ii) Improper, inefficient and potentially damaging gait: Walking mechanics involves an extremely complex chain of movement, known as the “kinetic chain“. The kinetic chain must be 100% precise at every joint to avoid an accumulative and detrimental, “knock-on effect”, throughout the rest of the chain.

For example, if the curvature in the cervical spine (upper back) is just 10 degrees maligned from it’s natural and correct position, this could result in more than a 50% movement reduction at the ball and socket joints (hip and shoulder). This is detrimental to the whole body for a number of reasons, including:

1) Increased physical load and exertion, due a compensatory need to use muscular effort rather than natural momentum, ground reaction force and elastic energy

2) Reduced flexibility due to impaired range of motion

3) Degeneration of natural strength and capabilities of the entire neuromuscular and musculoskeletal systems, due to not recruiting/insufficient recruitment of ALL the correct and necessary muscle groups and corresponding motor neurons

4) Pressure on the spine resulting from poor posture, creates excess pressure through every other joint in the body

Posture and stress on the cervical spine.

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Sitting vs. Standing: The Benefits of Standing
Posture Perfect: Are you standing the right way? | Lifestyle News,The  Indian Express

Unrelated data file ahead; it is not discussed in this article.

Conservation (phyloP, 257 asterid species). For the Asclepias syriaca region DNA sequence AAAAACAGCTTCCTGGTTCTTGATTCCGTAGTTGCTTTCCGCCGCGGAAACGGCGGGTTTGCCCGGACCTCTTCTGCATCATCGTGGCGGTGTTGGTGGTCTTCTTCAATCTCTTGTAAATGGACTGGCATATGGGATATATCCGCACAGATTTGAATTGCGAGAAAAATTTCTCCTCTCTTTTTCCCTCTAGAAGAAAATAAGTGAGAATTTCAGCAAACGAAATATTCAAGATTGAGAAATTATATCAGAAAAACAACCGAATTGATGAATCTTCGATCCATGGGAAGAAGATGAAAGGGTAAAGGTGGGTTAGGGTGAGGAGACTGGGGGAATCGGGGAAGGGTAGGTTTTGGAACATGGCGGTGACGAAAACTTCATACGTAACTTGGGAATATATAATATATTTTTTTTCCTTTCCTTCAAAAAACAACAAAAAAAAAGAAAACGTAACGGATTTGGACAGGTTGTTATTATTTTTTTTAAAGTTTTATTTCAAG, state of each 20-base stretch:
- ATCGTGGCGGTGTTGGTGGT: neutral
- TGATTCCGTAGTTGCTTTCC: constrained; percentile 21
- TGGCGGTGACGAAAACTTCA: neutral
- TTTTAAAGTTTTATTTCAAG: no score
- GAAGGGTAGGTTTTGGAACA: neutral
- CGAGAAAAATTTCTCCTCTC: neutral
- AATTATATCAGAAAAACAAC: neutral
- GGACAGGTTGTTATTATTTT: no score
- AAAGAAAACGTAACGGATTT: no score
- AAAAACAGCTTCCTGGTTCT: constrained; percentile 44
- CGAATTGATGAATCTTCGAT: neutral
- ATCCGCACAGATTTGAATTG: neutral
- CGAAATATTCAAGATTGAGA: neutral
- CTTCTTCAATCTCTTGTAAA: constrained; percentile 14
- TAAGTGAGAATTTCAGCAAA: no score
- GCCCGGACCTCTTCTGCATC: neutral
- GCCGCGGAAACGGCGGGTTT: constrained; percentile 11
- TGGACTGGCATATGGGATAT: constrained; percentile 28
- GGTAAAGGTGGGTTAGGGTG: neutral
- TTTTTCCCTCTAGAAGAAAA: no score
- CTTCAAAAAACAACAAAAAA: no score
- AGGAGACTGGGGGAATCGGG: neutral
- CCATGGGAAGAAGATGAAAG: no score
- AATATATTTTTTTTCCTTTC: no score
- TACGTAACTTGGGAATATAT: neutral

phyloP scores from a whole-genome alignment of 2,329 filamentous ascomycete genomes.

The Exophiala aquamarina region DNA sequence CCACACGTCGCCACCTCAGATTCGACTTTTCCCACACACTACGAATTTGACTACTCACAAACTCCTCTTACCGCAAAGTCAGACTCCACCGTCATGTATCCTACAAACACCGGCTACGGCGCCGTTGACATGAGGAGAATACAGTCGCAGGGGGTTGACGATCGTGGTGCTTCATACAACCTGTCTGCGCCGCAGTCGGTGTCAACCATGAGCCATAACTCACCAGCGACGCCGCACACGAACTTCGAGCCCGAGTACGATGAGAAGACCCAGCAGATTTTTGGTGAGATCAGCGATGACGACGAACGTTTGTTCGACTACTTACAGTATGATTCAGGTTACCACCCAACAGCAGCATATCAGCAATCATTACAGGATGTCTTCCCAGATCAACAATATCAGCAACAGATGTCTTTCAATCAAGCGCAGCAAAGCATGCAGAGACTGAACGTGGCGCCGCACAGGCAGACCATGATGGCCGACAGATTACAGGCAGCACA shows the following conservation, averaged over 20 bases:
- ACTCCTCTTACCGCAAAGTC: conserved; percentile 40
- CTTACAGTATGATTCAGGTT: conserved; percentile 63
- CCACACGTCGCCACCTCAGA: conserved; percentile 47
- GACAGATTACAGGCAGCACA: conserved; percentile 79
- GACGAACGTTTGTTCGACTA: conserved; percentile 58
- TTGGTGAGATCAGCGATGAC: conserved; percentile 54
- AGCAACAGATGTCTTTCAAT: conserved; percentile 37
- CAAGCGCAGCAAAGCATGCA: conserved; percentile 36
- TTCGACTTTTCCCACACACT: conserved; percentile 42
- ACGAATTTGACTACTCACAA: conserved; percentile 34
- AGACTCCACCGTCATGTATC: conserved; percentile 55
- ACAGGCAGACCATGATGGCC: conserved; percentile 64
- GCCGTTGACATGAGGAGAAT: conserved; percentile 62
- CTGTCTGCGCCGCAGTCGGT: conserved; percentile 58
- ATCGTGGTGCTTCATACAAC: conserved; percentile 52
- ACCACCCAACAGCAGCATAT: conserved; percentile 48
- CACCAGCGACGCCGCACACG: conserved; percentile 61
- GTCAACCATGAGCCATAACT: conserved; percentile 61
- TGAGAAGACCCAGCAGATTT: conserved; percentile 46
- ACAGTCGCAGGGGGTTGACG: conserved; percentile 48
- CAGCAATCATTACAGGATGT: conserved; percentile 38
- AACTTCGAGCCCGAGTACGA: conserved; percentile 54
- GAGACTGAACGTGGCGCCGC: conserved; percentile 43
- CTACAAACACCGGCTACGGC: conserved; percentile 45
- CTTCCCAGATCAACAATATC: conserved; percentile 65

Every primary school. secondary school, college and university should:

i) Inform their pupils how to sit, stand and walk correctly

ii) Hold a minimum of quarterly, posture and gait analysis, for every child and young adult

The healthcare system should:

i) Ensure that Doctor’s and physiotherapist inform patients if they notice any issues with their posture or gait

ii) Organise regular “pop-up” posture and gait analysis centre’s around the country

Implementing these simple preventative measures would:

i) Improve the quality of life for all by helping to ensure people have great health throughout their lives

ii) Potentially reduce the need for people to use walking aids

iii) Potentially reduce (and certainly delay) the likelihood of a person requiring a wheelchair due to “age-related” health degeneration

iv) Counter the detrimental effects of altered epigenetics, such as loss of core strength, from centuries of living in a non-human centred environment

v) Save the NHS trillions in neck, back hip, knee, ankle and shoulder treatments/operations/related issues